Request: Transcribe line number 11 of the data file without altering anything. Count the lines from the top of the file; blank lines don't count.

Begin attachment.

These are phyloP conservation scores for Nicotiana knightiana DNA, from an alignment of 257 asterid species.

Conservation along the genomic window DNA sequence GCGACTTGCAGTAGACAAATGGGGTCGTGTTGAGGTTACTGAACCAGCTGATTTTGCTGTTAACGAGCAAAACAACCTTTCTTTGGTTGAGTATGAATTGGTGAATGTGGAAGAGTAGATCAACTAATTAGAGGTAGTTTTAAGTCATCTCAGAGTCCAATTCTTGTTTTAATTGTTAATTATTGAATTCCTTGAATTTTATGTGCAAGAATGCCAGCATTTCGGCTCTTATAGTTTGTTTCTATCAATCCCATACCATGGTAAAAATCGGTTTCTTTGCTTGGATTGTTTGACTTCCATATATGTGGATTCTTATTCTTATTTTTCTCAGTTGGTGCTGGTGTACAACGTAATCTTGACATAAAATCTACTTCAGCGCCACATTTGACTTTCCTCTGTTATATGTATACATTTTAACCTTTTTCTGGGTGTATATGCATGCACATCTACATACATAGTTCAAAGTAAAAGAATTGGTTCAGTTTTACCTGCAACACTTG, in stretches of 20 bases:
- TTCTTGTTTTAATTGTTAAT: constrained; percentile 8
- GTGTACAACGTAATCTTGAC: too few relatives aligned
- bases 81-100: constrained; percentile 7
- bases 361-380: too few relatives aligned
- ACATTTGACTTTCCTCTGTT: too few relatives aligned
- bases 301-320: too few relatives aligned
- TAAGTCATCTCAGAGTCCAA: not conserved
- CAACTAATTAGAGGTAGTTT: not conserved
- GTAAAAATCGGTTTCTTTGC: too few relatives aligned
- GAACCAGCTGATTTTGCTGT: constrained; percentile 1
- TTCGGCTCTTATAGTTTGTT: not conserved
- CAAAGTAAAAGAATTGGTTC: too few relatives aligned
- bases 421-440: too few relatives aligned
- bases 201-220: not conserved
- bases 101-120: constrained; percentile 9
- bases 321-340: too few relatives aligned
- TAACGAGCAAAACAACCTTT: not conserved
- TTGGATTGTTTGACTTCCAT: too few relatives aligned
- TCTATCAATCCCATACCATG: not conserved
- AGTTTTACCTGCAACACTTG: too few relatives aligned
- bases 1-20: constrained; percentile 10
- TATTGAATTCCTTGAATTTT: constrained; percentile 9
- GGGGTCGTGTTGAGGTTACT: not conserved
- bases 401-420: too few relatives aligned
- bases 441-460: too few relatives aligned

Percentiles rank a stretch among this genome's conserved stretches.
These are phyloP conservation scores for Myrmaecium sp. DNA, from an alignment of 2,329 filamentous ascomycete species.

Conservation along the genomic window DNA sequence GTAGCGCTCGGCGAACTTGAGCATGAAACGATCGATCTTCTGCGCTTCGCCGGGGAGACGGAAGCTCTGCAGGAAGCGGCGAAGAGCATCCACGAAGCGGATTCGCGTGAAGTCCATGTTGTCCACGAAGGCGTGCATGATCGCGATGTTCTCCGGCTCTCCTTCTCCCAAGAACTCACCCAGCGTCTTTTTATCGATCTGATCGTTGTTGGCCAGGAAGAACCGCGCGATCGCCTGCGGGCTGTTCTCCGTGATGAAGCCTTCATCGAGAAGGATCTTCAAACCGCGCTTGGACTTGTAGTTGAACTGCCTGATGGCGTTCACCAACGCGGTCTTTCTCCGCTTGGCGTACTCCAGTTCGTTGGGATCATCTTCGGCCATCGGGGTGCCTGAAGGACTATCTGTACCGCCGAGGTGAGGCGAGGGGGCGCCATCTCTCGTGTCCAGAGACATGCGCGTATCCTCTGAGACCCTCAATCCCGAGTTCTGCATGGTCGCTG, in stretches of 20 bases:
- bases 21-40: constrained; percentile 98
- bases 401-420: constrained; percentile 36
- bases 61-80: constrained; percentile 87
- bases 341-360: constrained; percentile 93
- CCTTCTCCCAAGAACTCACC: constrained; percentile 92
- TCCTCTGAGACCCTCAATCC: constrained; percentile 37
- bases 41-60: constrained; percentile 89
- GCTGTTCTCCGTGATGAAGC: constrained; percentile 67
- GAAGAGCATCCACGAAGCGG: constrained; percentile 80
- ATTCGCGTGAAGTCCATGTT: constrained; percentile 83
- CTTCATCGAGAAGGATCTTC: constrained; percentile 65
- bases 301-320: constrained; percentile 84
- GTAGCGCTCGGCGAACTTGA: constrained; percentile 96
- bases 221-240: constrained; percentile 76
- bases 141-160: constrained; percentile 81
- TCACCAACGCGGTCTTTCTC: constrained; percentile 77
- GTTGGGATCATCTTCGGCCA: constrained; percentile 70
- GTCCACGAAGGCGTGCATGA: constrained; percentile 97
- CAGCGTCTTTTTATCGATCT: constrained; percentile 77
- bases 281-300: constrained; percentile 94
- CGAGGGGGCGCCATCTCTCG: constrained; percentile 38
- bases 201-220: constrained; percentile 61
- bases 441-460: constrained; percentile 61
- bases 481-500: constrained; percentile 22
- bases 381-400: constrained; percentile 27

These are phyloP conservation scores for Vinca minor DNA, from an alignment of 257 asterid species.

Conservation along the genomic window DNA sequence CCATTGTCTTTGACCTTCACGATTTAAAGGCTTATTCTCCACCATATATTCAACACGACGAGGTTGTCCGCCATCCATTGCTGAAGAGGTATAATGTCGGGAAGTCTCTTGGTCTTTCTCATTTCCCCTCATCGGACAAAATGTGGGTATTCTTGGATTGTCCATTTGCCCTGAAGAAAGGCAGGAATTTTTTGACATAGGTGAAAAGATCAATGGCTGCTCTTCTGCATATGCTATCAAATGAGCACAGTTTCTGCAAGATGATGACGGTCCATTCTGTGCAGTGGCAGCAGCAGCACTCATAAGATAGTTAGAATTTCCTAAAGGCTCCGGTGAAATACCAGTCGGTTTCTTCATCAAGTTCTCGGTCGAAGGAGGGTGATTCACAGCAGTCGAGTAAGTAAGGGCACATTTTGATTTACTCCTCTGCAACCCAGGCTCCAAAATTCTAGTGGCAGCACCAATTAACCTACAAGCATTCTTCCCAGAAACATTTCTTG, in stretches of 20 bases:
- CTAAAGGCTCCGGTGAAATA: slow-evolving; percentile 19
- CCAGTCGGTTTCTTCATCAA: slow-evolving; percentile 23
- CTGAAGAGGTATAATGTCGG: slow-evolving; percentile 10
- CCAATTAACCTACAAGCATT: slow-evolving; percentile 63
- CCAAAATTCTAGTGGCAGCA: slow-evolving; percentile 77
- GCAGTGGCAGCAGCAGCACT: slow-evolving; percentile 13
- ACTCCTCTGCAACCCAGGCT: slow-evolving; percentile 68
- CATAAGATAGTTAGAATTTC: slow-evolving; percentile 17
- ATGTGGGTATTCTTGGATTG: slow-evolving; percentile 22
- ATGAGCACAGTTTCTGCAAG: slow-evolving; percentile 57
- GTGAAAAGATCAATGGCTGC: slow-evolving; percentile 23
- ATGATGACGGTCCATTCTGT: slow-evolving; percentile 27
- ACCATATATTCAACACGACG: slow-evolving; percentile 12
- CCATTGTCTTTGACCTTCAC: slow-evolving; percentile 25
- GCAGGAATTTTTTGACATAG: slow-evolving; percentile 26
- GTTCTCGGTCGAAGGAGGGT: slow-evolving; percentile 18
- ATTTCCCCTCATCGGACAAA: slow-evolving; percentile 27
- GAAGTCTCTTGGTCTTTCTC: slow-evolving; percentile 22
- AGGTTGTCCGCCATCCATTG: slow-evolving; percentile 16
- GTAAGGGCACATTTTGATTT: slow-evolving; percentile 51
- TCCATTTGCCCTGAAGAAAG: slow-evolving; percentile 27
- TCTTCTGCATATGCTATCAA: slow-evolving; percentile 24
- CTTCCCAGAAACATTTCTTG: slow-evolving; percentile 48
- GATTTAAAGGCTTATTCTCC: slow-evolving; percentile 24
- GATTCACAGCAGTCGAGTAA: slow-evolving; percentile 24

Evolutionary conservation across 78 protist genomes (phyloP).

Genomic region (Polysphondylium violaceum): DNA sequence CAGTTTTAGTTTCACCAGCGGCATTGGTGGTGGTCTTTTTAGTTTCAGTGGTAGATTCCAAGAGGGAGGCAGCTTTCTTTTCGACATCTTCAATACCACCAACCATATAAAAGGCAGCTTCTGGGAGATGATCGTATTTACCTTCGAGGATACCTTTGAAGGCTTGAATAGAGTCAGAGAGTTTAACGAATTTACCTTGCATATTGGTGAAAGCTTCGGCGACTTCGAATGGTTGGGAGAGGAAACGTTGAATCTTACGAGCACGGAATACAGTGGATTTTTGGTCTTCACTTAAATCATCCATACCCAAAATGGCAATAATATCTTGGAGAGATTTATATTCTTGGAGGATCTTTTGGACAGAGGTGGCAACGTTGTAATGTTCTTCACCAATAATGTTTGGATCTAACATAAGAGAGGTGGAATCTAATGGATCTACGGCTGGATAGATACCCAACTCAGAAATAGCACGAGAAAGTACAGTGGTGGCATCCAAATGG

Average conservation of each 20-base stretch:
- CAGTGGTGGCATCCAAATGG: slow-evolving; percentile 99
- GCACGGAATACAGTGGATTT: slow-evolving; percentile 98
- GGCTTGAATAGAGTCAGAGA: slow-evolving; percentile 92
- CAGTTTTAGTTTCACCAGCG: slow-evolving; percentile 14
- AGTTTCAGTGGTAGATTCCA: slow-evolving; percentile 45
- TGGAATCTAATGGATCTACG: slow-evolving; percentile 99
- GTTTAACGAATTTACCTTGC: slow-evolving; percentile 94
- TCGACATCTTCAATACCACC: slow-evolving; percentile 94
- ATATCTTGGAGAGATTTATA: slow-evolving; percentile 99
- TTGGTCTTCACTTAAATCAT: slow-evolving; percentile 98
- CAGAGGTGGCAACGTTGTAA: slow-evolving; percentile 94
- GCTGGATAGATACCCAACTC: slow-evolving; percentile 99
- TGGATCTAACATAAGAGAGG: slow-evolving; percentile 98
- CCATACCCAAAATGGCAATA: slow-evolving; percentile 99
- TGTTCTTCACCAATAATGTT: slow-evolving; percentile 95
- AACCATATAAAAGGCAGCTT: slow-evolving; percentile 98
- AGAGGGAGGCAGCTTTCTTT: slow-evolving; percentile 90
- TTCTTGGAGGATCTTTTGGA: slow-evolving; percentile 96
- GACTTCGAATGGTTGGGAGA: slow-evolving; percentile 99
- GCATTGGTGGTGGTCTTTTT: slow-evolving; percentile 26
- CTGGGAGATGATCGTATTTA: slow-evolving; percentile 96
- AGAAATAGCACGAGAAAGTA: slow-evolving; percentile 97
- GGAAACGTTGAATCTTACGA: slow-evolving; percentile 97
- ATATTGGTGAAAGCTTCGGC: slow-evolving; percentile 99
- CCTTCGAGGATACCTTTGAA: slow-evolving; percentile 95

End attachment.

- GTAAAAATCGGTTTCTTTGC: too few relatives aligned